By Gerson Freitas Jr., Amy Stillman, Michael Hirtzer and Joe Ryan
Oil & Gas
Biden’s electoral win adds to the hurdles facing the oil and gas industry, already hammered by a crash in demand amid the pandemic. The Democrat is expected to block new drilling permits on federal lands, something he could do via an executive order. His move to clamp down on the industry’s emissions would reverse the Trump administration’s relaxation of environmental regulation, and likely increase the cost of producing, transporting and processing hydrocarbons. Biden’s target for a 100% clean electricity grid by 2035 could squeeze natural gas’s share of power generation, and his aim to boost electric vehicles sales would erode demand for gasoline and diesel.
To be sure, Biden’s proposal to curb production on federal lands could have a positive effect on prices by trimming supply expansion. Stimulus spending to revive the economy could also boost demand for fossil fuels in the shorter term.
Biden’s climate plan doesn’t mention liquefied natural gas. Still, the construction of new pipelines and LNG terminals in the U.S., which has emerged in the last few years as a major global exporter of LNG, could face higher scrutiny should Biden be able to form a Democratic majority at the Federal Energy Regulatory Commission, which oversees the construction of energy infrastructure.
U.S. LNG exporters could eventually benefit in one way under a Biden administration: if his administration succeeds in its efforts to reduce emissions from America’s shale fields, that may attract climate-conscious buyers in Europe. Similarly, a thaw in U.S.-China relations could give U.S. exporters greater access to a major world market.
Biden’s presidency could super-charge growth of clean electricity in America. During the campaign, he said he’s aiming to eliminate carbon emissions from the power sector by 2035.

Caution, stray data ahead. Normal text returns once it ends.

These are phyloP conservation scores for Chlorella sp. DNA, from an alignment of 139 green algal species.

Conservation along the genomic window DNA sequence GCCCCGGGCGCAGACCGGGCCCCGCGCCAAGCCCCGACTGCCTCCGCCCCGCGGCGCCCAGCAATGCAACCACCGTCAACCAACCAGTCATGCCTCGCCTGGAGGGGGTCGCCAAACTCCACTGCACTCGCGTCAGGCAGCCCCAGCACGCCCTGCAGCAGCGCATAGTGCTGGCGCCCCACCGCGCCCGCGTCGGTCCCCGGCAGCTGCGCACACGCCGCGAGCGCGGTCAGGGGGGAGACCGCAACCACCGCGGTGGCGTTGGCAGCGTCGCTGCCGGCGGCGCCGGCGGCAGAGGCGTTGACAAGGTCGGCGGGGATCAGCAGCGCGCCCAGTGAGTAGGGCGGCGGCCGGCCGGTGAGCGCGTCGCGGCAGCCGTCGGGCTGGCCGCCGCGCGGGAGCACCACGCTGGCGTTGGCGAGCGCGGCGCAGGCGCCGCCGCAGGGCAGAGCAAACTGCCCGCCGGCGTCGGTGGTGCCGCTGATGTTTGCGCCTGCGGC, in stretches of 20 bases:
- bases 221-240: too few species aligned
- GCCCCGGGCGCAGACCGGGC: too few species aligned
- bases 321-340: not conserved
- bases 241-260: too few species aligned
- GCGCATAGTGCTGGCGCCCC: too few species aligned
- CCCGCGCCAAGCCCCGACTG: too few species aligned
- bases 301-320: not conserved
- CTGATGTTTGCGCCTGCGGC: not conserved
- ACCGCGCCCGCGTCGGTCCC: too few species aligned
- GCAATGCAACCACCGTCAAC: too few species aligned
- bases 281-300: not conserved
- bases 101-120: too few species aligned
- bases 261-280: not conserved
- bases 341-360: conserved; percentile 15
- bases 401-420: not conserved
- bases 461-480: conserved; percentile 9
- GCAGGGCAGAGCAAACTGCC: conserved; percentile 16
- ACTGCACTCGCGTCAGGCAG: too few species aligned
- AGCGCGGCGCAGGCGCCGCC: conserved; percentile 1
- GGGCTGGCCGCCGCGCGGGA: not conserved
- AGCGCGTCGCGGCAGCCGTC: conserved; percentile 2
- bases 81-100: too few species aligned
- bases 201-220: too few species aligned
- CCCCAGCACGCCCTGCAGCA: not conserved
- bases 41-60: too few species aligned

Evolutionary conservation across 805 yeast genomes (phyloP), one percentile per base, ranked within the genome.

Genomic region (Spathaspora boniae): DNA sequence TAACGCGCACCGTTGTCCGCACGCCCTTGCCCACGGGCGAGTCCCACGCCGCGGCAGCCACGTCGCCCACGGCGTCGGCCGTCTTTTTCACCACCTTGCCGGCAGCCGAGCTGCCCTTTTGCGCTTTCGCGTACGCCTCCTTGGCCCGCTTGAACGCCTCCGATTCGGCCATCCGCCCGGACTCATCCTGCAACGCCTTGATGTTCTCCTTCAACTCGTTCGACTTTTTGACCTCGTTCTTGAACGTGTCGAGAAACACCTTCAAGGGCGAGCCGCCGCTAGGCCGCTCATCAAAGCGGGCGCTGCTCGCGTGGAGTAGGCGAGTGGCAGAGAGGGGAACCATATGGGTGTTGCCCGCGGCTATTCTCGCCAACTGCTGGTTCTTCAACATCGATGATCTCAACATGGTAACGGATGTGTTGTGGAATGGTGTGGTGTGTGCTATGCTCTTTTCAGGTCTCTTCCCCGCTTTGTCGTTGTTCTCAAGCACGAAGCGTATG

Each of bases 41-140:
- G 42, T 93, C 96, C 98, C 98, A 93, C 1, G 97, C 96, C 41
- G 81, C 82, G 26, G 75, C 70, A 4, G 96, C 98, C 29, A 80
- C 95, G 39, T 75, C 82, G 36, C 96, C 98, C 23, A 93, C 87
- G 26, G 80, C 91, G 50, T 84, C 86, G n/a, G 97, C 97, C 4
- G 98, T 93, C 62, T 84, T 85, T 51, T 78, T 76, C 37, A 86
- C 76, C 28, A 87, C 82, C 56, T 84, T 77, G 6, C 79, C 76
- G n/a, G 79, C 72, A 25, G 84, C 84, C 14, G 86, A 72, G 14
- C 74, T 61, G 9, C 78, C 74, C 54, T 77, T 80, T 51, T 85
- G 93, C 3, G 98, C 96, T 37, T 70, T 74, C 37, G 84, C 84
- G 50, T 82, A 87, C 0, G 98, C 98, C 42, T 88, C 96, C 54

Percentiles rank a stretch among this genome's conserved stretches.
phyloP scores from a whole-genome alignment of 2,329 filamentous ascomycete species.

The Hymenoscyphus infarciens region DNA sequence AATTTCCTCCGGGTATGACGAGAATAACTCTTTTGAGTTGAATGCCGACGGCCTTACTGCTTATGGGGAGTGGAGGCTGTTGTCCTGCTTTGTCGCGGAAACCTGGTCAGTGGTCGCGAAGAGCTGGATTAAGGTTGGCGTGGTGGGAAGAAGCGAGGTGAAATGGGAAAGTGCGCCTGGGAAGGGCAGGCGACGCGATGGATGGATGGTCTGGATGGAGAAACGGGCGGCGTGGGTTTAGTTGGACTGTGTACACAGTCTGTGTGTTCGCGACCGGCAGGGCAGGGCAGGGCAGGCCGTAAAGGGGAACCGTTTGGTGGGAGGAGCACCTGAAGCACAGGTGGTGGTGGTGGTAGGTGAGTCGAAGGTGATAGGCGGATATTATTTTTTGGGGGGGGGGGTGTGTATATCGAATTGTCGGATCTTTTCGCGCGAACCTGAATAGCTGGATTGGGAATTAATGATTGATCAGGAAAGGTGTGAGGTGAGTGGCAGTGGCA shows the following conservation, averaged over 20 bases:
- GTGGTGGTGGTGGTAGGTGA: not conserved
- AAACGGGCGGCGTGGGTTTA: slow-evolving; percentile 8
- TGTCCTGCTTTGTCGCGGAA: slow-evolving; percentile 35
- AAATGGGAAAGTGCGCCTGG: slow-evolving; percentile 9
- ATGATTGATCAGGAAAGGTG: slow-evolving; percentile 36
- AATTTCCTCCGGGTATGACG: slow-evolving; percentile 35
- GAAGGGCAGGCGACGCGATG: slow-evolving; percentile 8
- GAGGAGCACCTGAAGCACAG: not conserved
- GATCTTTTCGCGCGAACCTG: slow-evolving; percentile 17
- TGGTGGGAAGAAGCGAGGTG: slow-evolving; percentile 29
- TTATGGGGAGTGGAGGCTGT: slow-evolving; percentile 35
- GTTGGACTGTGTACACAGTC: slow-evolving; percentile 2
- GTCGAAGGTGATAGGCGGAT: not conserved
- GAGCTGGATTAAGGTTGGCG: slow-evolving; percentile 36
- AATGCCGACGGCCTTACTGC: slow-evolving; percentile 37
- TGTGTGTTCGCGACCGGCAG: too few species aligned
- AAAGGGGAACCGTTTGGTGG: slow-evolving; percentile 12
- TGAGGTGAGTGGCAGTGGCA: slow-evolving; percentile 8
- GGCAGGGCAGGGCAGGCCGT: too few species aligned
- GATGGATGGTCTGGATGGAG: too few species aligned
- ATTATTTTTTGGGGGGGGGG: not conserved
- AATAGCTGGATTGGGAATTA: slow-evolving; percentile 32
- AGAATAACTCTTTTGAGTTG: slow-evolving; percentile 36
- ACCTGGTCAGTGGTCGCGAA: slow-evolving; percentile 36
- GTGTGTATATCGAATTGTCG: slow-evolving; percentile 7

Investor interest in green stocks and technologies has surged recently. Among the things driving growth: mounting homeowner demand for rooftop solar and batteries amid blackouts from hurricanes and wildfire risk and a growing appetite for environmental, social and governance, or ESG, investments. Wind and solar power are already the cheapest electrical sources in many markets.
Biden’s victory is likely to accelerate the decline of coal. Demand has slumped as utilities continue to shift to cheaper and cleaner natural gas and renewables, and Biden’s call for a carbon-free electricity grid within 15 years will leave little room for the dirtiest fossil fuel. Trump vowed during the 2016 campaign to revive the industry, and once in office he rolled back numerous environmental regulations to aid miners. But his efforts did little to counter a decline that’s been driven by inexorable market forces. Coal will account for about 19% of U.S. electricity this year, down from more than half as recently as 2006.
A Biden victory may put pressure on Mexico President Andres Manuel Lopez Obrador to damp down his nationalist energy agenda. Lopez Obrador has stoked tensions between the trade partners by halting foreign energy projects — including suspending competitive oil and electricity auctions, calling on regulators to stop issuing new permits, and announcing that he may change the constitution to reverse the energy privatizations of his predecessor. Last month, a group of U.S. senators wrote to Trump, an ally of Lopez Obrador, saying that Mexico’s actions “undermine the spirit” of the USMCA trade agreement covering the U.S., Mexico and Canada.
A Biden victory could mean a halt to the Environmental Protection Agency’s granting of refinery waivers for the U.S. Renewable Fuel Standard, which in turn could help stabilize prices and demand for fuels made from corn and soybeans. The RFS also will reset for biofuel use in 2023, meaning the EPA will help decide how much ethanol and biodiesel are mixed into petroleum-based fuels in the U.S. Biden could keep blending targets near current levels or raise them to prevent plants from shutting down, even as his administration looks to transition away from an oil-based vehicle fleet.